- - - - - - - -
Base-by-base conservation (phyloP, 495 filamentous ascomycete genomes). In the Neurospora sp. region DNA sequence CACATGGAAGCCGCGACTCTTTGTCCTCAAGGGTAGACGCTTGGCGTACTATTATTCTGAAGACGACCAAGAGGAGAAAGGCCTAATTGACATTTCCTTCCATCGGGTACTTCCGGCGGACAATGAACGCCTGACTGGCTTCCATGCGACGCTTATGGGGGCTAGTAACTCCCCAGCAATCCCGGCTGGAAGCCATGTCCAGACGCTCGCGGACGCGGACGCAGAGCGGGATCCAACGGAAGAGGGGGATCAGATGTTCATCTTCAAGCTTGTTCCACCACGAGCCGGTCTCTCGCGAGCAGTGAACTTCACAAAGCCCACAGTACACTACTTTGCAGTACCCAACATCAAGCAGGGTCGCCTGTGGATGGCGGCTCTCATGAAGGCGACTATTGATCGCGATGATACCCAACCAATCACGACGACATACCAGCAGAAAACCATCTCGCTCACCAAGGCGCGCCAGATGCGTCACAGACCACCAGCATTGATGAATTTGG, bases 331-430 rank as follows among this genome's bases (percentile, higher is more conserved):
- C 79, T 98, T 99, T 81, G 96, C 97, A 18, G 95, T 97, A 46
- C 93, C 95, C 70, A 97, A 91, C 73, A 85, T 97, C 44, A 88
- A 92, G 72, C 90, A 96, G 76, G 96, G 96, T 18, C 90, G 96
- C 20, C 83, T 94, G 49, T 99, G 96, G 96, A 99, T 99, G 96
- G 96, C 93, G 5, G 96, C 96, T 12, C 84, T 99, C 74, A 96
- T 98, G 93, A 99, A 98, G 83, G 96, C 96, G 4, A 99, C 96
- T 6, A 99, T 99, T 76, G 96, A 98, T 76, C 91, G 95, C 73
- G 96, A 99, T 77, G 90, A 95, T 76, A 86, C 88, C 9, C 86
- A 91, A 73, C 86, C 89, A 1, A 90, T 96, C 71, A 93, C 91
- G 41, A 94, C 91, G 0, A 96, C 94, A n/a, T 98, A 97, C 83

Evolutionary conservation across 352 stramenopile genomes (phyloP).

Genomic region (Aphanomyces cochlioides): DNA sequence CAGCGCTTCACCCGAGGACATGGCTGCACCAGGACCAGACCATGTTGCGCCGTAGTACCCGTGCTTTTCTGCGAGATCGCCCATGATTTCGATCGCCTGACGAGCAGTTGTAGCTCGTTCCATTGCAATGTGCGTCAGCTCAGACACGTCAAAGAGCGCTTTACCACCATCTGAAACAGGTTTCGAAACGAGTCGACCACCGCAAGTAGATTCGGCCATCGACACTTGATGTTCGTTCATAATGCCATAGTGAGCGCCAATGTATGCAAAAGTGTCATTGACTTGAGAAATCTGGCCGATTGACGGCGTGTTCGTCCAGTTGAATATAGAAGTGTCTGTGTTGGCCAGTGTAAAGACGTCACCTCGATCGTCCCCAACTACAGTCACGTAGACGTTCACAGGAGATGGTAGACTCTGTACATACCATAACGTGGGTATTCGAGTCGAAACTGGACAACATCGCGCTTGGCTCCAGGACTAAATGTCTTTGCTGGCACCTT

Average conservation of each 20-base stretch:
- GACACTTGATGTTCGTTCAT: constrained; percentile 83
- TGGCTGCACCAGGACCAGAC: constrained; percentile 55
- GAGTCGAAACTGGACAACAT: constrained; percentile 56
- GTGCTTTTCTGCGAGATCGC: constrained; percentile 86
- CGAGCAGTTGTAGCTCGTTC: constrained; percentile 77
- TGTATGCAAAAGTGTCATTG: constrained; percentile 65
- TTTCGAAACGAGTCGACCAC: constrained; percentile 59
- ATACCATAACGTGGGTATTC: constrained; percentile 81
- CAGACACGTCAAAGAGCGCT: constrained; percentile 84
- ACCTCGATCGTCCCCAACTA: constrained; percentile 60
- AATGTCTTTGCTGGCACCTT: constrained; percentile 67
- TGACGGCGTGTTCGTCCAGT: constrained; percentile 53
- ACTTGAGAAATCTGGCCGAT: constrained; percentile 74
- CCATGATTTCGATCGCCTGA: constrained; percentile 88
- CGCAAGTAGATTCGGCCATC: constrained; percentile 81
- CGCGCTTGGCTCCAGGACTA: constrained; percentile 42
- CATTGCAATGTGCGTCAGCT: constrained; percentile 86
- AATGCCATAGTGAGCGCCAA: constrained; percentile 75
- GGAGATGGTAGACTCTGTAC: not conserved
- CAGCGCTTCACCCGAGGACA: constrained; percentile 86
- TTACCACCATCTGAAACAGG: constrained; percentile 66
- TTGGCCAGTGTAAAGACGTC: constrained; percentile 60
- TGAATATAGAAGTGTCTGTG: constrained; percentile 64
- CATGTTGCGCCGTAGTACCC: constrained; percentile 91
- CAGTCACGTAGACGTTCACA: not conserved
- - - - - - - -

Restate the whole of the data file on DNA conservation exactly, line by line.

Base-by-base conservation (phyloP, 495 filamentous ascomycete genomes). In the Neurospora sp. region DNA sequence CACATGGAAGCCGCGACTCTTTGTCCTCAAGGGTAGACGCTTGGCGTACTATTATTCTGAAGACGACCAAGAGGAGAAAGGCCTAATTGACATTTCCTTCCATCGGGTACTTCCGGCGGACAATGAACGCCTGACTGGCTTCCATGCGACGCTTATGGGGGCTAGTAACTCCCCAGCAATCCCGGCTGGAAGCCATGTCCAGACGCTCGCGGACGCGGACGCAGAGCGGGATCCAACGGAAGAGGGGGATCAGATGTTCATCTTCAAGCTTGTTCCACCACGAGCCGGTCTCTCGCGAGCAGTGAACTTCACAAAGCCCACAGTACACTACTTTGCAGTACCCAACATCAAGCAGGGTCGCCTGTGGATGGCGGCTCTCATGAAGGCGACTATTGATCGCGATGATACCCAACCAATCACGACGACATACCAGCAGAAAACCATCTCGCTCACCAAGGCGCGCCAGATGCGTCACAGACCACCAGCATTGATGAATTTGG, bases 331-430 rank as follows among this genome's bases (percentile, higher is more conserved):
- C 79, T 98, T 99, T 81, G 96, C 97, A 18, G 95, T 97, A 46
- C 93, C 95, C 70, A 97, A 91, C 73, A 85, T 97, C 44, A 88
- A 92, G 72, C 90, A 96, G 76, G 96, G 96, T 18, C 90, G 96
- C 20, C 83, T 94, G 49, T 99, G 96, G 96, A 99, T 99, G 96
- G 96, C 93, G 5, G 96, C 96, T 12, C 84, T 99, C 74, A 96
- T 98, G 93, A 99, A 98, G 83, G 96, C 96, G 4, A 99, C 96
- T 6, A 99, T 99, T 76, G 96, A 98, T 76, C 91, G 95, C 73
- G 96, A 99, T 77, G 90, A 95, T 76, A 86, C 88, C 9, C 86
- A 91, A 73, C 86, C 89, A 1, A 90, T 96, C 71, A 93, C 91
- G 41, A 94, C 91, G 0, A 96, C 94, A n/a, T 98, A 97, C 83

Evolutionary conservation across 352 stramenopile genomes (phyloP).

Genomic region (Aphanomyces cochlioides): DNA sequence CAGCGCTTCACCCGAGGACATGGCTGCACCAGGACCAGACCATGTTGCGCCGTAGTACCCGTGCTTTTCTGCGAGATCGCCCATGATTTCGATCGCCTGACGAGCAGTTGTAGCTCGTTCCATTGCAATGTGCGTCAGCTCAGACACGTCAAAGAGCGCTTTACCACCATCTGAAACAGGTTTCGAAACGAGTCGACCACCGCAAGTAGATTCGGCCATCGACACTTGATGTTCGTTCATAATGCCATAGTGAGCGCCAATGTATGCAAAAGTGTCATTGACTTGAGAAATCTGGCCGATTGACGGCGTGTTCGTCCAGTTGAATATAGAAGTGTCTGTGTTGGCCAGTGTAAAGACGTCACCTCGATCGTCCCCAACTACAGTCACGTAGACGTTCACAGGAGATGGTAGACTCTGTACATACCATAACGTGGGTATTCGAGTCGAAACTGGACAACATCGCGCTTGGCTCCAGGACTAAATGTCTTTGCTGGCACCTT

Average conservation of each 20-base stretch:
- GACACTTGATGTTCGTTCAT: constrained; percentile 83
- TGGCTGCACCAGGACCAGAC: constrained; percentile 55
- GAGTCGAAACTGGACAACAT: constrained; percentile 56
- GTGCTTTTCTGCGAGATCGC: constrained; percentile 86
- CGAGCAGTTGTAGCTCGTTC: constrained; percentile 77
- TGTATGCAAAAGTGTCATTG: constrained; percentile 65
- TTTCGAAACGAGTCGACCAC: constrained; percentile 59
- ATACCATAACGTGGGTATTC: constrained; percentile 81
- CAGACACGTCAAAGAGCGCT: constrained; percentile 84
- ACCTCGATCGTCCCCAACTA: constrained; percentile 60
- AATGTCTTTGCTGGCACCTT: constrained; percentile 67
- TGACGGCGTGTTCGTCCAGT: constrained; percentile 53
- ACTTGAGAAATCTGGCCGAT: constrained; percentile 74
- CCATGATTTCGATCGCCTGA: constrained; percentile 88
- CGCAAGTAGATTCGGCCATC: constrained; percentile 81
- CGCGCTTGGCTCCAGGACTA: constrained; percentile 42
- CATTGCAATGTGCGTCAGCT: constrained; percentile 86
- AATGCCATAGTGAGCGCCAA: constrained; percentile 75
- GGAGATGGTAGACTCTGTAC: not conserved
- CAGCGCTTCACCCGAGGACA: constrained; percentile 86
- TTACCACCATCTGAAACAGG: constrained; percentile 66
- TTGGCCAGTGTAAAGACGTC: constrained; percentile 60
- TGAATATAGAAGTGTCTGTG: constrained; percentile 64
- CATGTTGCGCCGTAGTACCC: constrained; percentile 91
- CAGTCACGTAGACGTTCACA: not conserved